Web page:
Cold War, Gerald Ford, Masculinity, Museum Studies, Public History
In Cold War America, spanning roughly from 1945-1991, masculinity was in crisis. The rise of Communism and the Soviet Union had led to a fear of spies, infiltrators, and defectors known most commonly as the Red Scare. Americans were encouraged to be hyper vigilant in sussing out deviant behaviour. Alongside this scare came the Lavender Scare. It was suggested that homosexuals were deviant peoples and were therefore more susceptible to being turned Communist than their heterosexual counterparts. This led to a crisis of masculinity where even the smallest suggestion of femininity could lead to accusations of potential compromise, an effect felt very noticeably by politicians. It became imperative for politicians who wished to avoid slanderous and potentially career killing rumours to spread, especially if one aimed to be part of the highest office: the presidency. The impact this had was an over emphasis on a macho presidential style that impacted not only the careers of the men who served as president, but also their legacies contained inside their presidential museums. This paper aims to explore the impact of the macho presidential style in the presidential museum of Gerald Ford by comparing his life, his image, and his museum to see what factors are emphasized and to prove that these museums are biased towards the more masculine aspects of a president’s life.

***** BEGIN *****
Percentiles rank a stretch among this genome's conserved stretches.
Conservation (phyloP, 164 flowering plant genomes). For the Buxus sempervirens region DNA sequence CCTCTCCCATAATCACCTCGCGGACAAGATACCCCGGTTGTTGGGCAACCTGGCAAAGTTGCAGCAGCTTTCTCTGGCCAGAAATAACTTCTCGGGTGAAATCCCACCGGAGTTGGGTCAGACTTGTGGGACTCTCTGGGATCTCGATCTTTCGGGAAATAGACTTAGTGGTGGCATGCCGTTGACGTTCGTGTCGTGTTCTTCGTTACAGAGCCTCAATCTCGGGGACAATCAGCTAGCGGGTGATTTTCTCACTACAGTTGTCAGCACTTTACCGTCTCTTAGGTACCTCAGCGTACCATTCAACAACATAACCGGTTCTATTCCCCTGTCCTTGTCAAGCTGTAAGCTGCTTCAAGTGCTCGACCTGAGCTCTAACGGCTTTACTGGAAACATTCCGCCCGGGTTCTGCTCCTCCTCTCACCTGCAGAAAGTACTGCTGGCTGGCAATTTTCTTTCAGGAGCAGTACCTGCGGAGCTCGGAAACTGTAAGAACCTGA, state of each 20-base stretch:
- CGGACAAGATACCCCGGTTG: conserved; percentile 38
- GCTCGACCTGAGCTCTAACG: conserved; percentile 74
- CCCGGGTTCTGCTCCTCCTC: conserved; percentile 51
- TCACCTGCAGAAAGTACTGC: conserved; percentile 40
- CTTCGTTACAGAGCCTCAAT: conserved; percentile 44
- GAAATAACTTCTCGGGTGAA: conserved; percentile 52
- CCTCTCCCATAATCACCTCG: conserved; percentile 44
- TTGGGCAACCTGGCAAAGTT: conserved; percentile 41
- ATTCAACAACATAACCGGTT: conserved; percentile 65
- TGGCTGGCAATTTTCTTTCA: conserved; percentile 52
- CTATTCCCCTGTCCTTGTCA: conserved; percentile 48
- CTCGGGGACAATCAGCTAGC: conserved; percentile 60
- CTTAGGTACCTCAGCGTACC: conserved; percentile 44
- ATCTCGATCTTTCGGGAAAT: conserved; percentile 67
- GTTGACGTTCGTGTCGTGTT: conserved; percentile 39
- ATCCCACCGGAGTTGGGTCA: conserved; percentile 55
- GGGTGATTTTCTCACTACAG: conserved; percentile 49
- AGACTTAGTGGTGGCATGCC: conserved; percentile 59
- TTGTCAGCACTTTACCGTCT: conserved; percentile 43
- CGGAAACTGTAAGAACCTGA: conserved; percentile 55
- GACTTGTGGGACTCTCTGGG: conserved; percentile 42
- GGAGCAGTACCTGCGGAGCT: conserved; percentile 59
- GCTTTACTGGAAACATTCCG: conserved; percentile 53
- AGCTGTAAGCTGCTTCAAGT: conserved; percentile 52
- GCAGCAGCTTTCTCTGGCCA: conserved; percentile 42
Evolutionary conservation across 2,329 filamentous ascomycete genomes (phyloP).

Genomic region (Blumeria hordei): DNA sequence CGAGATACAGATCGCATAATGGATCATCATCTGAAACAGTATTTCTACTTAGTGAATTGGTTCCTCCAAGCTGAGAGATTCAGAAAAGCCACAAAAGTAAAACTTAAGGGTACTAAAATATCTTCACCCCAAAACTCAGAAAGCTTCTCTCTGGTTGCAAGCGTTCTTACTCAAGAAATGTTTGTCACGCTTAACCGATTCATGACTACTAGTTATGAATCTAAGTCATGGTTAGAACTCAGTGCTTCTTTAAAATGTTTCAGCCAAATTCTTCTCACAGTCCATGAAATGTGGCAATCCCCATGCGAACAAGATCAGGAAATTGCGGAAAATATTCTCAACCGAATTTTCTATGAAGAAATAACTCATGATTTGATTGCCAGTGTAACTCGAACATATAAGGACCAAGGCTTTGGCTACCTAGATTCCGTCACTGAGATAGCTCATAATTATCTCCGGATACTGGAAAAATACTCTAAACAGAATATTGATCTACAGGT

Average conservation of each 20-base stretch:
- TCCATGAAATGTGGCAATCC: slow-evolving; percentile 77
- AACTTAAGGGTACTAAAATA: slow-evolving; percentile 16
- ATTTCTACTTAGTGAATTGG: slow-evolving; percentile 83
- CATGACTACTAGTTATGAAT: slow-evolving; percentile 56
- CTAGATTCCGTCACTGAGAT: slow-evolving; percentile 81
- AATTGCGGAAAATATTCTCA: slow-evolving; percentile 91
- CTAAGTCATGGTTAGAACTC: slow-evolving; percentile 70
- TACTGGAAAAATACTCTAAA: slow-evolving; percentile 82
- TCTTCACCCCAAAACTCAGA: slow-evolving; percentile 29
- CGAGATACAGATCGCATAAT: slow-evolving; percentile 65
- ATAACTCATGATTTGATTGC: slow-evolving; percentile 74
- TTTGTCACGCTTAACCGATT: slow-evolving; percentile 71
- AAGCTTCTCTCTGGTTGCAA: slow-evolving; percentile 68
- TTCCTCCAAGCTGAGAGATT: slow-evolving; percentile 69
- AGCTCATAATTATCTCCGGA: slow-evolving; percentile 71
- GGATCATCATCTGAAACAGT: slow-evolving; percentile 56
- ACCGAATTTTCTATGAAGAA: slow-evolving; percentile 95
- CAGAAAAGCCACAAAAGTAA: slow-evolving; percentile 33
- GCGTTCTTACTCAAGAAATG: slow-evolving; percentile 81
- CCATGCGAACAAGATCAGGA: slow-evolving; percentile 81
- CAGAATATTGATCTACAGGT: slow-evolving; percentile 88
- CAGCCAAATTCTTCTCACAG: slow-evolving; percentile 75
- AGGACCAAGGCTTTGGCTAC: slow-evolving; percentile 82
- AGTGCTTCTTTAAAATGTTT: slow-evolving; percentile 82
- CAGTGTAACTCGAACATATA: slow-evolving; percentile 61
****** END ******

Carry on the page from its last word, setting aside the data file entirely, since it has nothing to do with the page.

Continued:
Dr. Miriam Wright
Dr. Natalie Atkin
Master of Arts
Major Research Paper
American Popular Culture Commons, Cultural History Commons, History of Gender Commons, Museum Studies Commons, Other Feminist, Gender, and Sexuality Studies Commons, Public History Commons, United States History Commons